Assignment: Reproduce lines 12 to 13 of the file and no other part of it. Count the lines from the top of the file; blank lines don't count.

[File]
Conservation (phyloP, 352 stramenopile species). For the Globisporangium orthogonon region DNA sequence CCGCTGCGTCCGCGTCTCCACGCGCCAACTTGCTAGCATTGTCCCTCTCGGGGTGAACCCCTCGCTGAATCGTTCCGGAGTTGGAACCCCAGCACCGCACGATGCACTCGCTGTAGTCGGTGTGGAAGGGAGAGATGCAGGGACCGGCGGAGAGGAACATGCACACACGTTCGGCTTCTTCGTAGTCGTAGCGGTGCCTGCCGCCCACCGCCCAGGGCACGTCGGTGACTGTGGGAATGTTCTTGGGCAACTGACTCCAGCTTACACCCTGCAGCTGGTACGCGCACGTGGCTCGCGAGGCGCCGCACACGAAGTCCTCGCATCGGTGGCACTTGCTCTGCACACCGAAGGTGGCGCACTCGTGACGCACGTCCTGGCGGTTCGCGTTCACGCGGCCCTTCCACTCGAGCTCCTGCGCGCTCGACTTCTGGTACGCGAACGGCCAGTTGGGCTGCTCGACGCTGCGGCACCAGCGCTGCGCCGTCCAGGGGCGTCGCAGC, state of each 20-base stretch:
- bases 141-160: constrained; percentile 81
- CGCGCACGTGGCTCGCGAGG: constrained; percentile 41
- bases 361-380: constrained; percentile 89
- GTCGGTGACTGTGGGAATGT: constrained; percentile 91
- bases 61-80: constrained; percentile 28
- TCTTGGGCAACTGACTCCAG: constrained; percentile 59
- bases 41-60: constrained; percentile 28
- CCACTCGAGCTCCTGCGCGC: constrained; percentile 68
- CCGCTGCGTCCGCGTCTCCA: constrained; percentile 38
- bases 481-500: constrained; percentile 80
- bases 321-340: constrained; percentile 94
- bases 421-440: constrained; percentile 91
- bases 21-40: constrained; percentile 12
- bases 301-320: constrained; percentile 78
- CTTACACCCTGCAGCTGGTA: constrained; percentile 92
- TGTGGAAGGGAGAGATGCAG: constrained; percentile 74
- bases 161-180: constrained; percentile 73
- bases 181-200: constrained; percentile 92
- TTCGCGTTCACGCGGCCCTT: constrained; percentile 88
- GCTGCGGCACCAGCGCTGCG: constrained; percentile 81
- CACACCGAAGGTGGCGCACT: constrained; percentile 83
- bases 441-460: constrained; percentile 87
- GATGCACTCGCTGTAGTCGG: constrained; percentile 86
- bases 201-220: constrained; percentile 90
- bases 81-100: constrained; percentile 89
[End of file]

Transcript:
- bases 321-340: constrained; percentile 94
- bases 421-440: constrained; percentile 91